• Cross contact issues and food allergies in general take diligence. Just because the product dues not have the cross contact information labeled doesn’t mean we don’t need to call the companies or do more researching and double checking on line. Also, even products that we have used for years, we still must double check their labels as companies sometimes change the makeup and ingredients in their products. It is not a burden; it is a way of life that ensures safety.

  • Many of these people must carry EpiPens (Epinephrine) with them everywhere they go. It’s beneficial for everyone to know how to use an EpiPen. So reach out to someone who is trained in it and ask to learn. It does not take long to learn, but it also does not take long to react and need assistance. So spend the time now. It is greatly appreciated.

What can we all do? – nationwide initiatives to get involved with

Join the Teal Pumpkin Project

  • Halloween can be a difficult time for those with allergies.
  • This project promotes safety, inclusion and respect of individuals managing food allergies.

How can you participate?

  • Provide non-food treats for trick-or-treaters (see FARE website for suggestions)
  • Place a teal pumpkin (the color of food allergy awareness) in front of your home to indicate you have non-food treats available
  • Spread the word! Tell your families, friends and neighbors about this initiative.

Snack Safely

  1. Check out the Snack Safely website.
  2. This is a site that has safe snacks and foods for those with allergies.  
  3. Schools use this. We all should use this. 
  4. When you are planning an event or party, check it out to ensure everyone is safe and included. It’s not always easy or convenient to “think outside of the box.” But, that’s often where the difference is made. What may seem small to one person is huge to another.  “No act of kindness, no matter how small, is ever wasted.”Aesop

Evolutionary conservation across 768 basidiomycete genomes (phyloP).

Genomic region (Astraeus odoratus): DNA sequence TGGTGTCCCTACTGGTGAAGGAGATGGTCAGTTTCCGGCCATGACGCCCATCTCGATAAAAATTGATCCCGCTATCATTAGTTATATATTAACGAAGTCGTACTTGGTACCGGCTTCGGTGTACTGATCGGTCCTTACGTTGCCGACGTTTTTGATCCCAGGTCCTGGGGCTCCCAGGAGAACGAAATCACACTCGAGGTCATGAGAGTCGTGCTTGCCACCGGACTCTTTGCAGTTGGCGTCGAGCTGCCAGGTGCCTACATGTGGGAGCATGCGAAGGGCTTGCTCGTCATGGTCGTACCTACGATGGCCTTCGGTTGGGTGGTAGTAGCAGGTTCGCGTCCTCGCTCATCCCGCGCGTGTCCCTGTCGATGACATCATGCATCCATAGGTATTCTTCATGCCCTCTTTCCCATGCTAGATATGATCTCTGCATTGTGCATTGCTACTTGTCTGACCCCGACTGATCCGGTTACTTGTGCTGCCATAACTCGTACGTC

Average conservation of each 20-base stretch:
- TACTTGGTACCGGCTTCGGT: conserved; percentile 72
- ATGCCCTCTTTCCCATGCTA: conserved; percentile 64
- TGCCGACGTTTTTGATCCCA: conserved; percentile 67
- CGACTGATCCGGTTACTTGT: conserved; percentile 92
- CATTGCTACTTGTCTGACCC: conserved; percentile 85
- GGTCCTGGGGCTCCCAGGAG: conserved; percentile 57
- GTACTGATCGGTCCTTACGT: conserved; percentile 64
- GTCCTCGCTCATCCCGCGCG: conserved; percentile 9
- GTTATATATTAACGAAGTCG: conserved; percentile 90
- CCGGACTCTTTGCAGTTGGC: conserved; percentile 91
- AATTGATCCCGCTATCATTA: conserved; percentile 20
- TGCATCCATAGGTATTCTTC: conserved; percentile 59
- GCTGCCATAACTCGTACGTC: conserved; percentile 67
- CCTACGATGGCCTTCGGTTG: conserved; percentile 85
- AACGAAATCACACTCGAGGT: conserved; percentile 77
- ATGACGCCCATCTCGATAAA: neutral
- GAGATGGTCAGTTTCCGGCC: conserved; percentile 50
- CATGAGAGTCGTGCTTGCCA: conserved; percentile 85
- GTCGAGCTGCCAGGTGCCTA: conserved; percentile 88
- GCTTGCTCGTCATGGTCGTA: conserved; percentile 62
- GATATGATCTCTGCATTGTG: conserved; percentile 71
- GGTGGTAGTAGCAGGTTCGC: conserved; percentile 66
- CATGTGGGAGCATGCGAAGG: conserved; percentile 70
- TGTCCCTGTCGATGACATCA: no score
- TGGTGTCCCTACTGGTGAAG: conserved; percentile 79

Turn It Teal

  • Teal is the color that represents food allergy awareness.
  • This initiative started in 2014 and now their mission has expanded into going throughout the country, lighting up buildings, bridges, and attractions in teal everywhere.
  • You don’t need to light up a building to spread awareness. You can do this at your school, work or church, by setting a day in May to “turn it teal” and encourage everyone to wear teal! We are doing this at my work this Friday!
  • For more information: Turn it Teal

What can we do? – ways to help everyday

Be Mindful

  1. Wash your hands after eating.
  2. Wipe down surfaces after eating an allergen.
  3. Don’t share food or utensils.

Empathy/Ask

  1. Get the specifics. Find out which foods your friends, family members, classmates, co workers, church members, etc. are allergic to and what the symptoms of a reaction are.
  2. Simply be aware and have an open mind to it. Empathy goes a long way.
  3. If hosting an event, ask what products and foods are safe.
  4. Take it seriously. It is not a joking matter.

Like with anything in life, listening wholeheartedly and empathetically goes a long way. So while our messy counter top may not have everything others have on it, we all deserve to feel included, safe and loved.